On My Disappointment in TDKR

Director(s): Christopher Nolan

Starring: Tom HardyAnne HathawayChristian BaleGary Oldman

Duration: 2H45M

*PHENOMENAL SPOILER WARNING*

*SO, SO MANY SPOILERS*

So here we are. Almost two weeks on and the dust has begun to settle, yet I still manage to find myself locked into heated argument after argument about this film. Normally I just eat anyone who disagrees with me but I’ve decided that it’s time to take the gloves off (I take a XXXXXXL claw guards, for anyone who’s curious) and get my paws dirty with my analysis of The Dark Knight Rises.

Also, to Nolan Fanboys. Many people reading this are already heating up a crock pot of venom to fling in my face. To them I say, put down your ladles and listen. This is not a personal affront to your lord and saviour Nolan, just a criticism of a movie which he made. I am very much a fan.

“[This plot's] still all cracked and broken.”, “Sorry Mom, the mob has spoken.”

People deride comic book movies for being huge, silly movies with no worth, no plot and no depth. In the past five years, writers and directors have gone out of their way to give these people something to stick in their pipes and smoke. From Batman Begins to Watchmen to Marvel Studio’s titanic film series, comic-book movies have pushed the envelope when it comes to the perception of the genre. Granted, we have the occasional stinker (we’re looking at you Green Lantern and Wolverine), but for the most part the comic-book movie has come on leaps and bounds.

Filmmakers like Christopher Nolan have drawn on the rich source material and put their own spin on these beloved universes to create cinema experiences that die-hard fans and the uninitiated can both enjoy. So, when the Dark Knight Rises came along we expected no less. What we got, however, left this monster scratching his head.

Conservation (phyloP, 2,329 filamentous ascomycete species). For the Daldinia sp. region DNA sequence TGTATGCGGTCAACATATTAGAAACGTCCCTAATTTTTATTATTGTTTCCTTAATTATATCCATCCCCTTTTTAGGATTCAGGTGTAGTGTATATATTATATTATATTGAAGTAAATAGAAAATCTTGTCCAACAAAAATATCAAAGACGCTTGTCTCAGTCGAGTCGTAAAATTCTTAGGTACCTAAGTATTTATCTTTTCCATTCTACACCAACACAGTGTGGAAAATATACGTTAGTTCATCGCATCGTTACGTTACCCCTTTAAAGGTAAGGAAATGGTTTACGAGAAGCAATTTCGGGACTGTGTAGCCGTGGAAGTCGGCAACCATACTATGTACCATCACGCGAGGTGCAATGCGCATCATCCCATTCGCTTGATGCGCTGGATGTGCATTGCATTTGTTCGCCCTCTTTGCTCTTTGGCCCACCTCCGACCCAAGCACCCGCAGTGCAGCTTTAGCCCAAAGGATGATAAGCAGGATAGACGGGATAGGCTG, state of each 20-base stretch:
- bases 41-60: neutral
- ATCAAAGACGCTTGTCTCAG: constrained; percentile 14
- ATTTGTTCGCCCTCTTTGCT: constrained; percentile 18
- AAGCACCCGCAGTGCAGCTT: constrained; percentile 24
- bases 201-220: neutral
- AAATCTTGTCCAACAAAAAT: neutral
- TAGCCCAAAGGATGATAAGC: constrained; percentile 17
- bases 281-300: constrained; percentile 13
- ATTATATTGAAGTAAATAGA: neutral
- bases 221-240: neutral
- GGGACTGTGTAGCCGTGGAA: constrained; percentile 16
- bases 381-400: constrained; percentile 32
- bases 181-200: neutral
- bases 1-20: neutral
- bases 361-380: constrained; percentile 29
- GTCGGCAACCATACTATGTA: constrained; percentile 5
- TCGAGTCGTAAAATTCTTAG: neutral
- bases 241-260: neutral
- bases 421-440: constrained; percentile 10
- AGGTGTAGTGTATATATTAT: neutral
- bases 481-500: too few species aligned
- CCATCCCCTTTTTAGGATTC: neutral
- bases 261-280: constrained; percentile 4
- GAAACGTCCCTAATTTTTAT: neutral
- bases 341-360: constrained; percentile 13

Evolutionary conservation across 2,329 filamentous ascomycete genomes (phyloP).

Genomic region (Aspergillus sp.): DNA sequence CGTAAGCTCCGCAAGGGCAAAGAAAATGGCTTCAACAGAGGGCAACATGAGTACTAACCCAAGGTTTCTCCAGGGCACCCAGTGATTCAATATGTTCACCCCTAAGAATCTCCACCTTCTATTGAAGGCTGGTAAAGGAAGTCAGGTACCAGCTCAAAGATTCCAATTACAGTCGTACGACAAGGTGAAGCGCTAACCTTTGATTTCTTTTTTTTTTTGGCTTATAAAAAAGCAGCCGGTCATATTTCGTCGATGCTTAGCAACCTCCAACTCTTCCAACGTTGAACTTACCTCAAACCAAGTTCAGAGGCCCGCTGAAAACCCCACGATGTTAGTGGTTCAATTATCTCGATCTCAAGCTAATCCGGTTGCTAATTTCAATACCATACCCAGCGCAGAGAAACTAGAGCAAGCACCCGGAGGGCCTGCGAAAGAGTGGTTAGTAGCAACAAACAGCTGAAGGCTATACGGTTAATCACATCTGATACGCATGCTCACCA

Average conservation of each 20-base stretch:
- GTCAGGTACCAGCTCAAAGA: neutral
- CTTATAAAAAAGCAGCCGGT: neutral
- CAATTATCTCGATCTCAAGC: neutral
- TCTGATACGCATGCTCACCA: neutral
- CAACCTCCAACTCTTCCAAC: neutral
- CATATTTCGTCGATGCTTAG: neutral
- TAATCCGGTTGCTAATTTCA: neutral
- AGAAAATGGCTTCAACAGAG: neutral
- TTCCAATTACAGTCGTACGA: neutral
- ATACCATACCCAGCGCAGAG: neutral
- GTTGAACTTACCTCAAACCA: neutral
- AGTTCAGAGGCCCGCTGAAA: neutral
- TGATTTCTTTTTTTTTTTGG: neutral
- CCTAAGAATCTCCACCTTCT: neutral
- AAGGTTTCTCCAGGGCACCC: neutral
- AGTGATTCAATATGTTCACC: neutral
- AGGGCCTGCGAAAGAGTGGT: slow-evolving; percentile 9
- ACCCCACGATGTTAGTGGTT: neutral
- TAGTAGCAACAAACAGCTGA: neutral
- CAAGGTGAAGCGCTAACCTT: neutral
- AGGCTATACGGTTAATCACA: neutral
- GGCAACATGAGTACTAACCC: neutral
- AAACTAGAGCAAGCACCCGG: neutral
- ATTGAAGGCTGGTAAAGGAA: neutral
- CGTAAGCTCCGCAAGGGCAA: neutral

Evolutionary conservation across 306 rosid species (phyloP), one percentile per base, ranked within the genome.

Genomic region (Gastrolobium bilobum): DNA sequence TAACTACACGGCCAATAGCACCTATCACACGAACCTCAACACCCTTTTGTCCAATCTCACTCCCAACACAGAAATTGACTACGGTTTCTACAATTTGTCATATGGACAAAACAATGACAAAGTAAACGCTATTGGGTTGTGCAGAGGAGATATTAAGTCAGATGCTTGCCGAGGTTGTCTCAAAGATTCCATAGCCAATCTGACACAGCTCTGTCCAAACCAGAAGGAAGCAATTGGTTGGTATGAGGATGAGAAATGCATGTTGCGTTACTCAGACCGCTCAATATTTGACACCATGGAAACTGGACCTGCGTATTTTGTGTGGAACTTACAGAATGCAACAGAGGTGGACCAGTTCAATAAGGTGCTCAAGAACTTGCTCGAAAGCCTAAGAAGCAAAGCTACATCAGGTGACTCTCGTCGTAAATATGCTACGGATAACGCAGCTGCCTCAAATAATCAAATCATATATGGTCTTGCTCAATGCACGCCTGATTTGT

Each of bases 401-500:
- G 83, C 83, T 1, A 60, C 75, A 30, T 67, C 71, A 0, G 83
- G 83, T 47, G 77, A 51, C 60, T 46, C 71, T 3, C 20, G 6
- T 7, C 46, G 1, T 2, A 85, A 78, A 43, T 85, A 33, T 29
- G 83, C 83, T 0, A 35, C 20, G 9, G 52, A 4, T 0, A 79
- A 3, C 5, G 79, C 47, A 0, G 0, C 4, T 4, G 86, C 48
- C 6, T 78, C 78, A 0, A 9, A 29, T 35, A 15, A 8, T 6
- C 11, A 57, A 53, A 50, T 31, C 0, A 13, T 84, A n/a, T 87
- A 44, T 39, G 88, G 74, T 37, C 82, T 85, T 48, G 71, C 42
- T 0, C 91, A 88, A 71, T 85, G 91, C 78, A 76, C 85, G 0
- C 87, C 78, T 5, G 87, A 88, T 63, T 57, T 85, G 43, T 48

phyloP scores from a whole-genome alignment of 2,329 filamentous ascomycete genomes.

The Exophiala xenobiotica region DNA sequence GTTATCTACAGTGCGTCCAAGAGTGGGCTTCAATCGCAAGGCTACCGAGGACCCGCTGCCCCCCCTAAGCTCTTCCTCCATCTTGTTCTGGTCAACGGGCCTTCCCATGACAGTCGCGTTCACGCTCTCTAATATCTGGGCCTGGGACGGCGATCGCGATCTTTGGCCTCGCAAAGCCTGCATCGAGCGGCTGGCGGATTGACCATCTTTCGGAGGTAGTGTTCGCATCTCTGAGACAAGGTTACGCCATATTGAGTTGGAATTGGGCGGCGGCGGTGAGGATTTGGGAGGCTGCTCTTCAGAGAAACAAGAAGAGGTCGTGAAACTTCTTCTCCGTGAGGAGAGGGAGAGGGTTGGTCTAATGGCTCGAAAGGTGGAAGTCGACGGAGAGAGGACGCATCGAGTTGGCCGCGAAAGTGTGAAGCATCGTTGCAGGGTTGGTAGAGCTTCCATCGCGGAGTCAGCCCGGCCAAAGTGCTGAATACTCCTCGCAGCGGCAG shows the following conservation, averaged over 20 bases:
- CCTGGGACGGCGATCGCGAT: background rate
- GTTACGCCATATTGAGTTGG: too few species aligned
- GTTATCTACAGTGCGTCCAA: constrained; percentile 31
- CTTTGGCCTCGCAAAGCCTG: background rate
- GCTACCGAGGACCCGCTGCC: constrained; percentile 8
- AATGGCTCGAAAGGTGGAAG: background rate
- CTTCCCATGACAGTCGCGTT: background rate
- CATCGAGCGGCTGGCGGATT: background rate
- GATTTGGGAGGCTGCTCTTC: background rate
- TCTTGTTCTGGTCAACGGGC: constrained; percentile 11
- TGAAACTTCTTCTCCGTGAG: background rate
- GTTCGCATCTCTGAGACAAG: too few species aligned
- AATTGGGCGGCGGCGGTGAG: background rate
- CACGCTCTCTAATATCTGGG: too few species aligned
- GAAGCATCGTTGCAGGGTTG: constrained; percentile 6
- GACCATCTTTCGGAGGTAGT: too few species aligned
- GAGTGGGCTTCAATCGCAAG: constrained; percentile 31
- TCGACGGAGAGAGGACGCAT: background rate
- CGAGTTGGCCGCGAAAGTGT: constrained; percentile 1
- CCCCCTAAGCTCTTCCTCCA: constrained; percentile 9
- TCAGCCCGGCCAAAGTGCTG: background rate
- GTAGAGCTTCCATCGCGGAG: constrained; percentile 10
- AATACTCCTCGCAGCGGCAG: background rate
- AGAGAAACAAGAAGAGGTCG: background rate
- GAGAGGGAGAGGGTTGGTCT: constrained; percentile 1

The Dark Knight Rises takes place 8 years after the events of The Dark Knight. Bruce Wayne has become a recluse and the Batman hasn’t been seen since the night Harvey Dent was killed. Fortunately nobody reads too much into this coincidence. Also fortunate is the fact that nobody has aged. Wayne Enterprises is suffering due to a sustainable energy project that Bruce has shelved, deeming it to be too dangerous. This is all fine. Secret identities are predicated on people being dense and nobody minds a few years here or there. As the film progresses we begin to see the cracks appearing.

If Talia is so rich why didn’t she just have someone build her an actual bomb? Or five bombs for half the price? How did Bruce Wayne get from the Middle East to Gotham with no money, no passport, no way out of the desert and no way of knowing where the nearest US Embassy was, if indeed there was one to be had. Why, when she heard that Batman had returned, did Talia not detonate the bomb immediately? She had created hope and broken him in prison or done whatever it was her nonsensical motivation demanded, but instead of finishing her mission she waited around to gloat. Wait and gloat: so many villains’ undoing. Why does Bane sound like a cartoon Richard Burton? Why was there no Batman in this movie? Why would he abandon Gotham to sip espresso with Catwoman?